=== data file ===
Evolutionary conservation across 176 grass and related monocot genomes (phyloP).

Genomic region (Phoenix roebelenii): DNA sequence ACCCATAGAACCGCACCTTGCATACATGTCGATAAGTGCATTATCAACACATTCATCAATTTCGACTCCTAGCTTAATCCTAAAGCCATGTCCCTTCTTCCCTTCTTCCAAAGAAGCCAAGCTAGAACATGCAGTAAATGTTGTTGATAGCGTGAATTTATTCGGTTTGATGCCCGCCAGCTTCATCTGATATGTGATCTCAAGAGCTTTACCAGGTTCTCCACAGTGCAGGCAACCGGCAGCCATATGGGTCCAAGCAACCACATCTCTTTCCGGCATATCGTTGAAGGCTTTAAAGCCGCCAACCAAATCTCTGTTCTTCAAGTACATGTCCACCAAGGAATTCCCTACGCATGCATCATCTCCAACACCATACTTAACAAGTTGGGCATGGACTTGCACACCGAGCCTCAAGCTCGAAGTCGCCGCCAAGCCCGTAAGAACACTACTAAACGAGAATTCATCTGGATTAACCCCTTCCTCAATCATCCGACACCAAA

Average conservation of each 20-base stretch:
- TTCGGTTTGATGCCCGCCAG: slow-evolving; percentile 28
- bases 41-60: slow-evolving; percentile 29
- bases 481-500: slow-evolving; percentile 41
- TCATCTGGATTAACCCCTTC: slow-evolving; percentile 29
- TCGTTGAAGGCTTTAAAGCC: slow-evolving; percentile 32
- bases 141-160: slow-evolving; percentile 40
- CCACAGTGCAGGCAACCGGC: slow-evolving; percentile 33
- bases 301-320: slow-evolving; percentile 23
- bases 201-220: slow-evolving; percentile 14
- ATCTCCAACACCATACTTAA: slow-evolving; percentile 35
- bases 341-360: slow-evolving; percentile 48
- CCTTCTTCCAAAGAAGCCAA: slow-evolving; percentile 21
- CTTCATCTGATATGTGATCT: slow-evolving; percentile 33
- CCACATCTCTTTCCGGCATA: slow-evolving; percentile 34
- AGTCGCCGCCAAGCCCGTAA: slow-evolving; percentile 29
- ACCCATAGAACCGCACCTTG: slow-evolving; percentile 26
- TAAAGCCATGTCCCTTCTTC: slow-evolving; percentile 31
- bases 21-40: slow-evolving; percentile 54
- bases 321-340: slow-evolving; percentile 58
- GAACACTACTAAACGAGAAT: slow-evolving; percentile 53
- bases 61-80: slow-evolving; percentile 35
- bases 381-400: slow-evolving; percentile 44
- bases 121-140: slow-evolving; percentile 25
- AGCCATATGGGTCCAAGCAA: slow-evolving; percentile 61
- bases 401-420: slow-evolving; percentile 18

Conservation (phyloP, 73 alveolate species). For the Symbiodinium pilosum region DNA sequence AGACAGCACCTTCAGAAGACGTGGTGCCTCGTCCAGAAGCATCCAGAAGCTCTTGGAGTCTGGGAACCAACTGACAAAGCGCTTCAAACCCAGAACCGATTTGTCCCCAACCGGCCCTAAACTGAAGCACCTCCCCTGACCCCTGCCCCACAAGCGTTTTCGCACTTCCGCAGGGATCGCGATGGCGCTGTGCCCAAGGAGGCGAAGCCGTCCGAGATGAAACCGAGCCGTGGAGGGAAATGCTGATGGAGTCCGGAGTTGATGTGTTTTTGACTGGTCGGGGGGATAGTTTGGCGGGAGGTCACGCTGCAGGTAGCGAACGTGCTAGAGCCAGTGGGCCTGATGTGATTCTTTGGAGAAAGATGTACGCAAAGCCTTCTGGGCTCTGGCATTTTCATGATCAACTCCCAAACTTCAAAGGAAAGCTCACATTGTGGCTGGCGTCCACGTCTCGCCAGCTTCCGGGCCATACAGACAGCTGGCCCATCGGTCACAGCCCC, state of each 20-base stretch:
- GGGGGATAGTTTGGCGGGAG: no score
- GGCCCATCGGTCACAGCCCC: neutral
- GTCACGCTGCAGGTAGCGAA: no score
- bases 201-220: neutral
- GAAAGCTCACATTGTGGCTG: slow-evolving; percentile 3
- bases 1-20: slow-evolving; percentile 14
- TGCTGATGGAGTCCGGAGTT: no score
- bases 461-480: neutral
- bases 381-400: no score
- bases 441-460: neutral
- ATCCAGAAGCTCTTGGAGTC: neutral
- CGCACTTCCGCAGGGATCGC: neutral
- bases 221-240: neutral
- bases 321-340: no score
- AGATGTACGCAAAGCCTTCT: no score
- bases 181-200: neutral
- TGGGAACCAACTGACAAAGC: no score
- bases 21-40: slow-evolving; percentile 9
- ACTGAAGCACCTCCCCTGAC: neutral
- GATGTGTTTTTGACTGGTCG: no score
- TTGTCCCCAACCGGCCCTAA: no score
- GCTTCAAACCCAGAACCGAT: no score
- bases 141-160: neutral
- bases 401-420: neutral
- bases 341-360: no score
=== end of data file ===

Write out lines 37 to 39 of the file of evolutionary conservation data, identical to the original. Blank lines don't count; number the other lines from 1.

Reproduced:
- bases 461-480: neutral
- bases 381-400: no score
- bases 441-460: neutral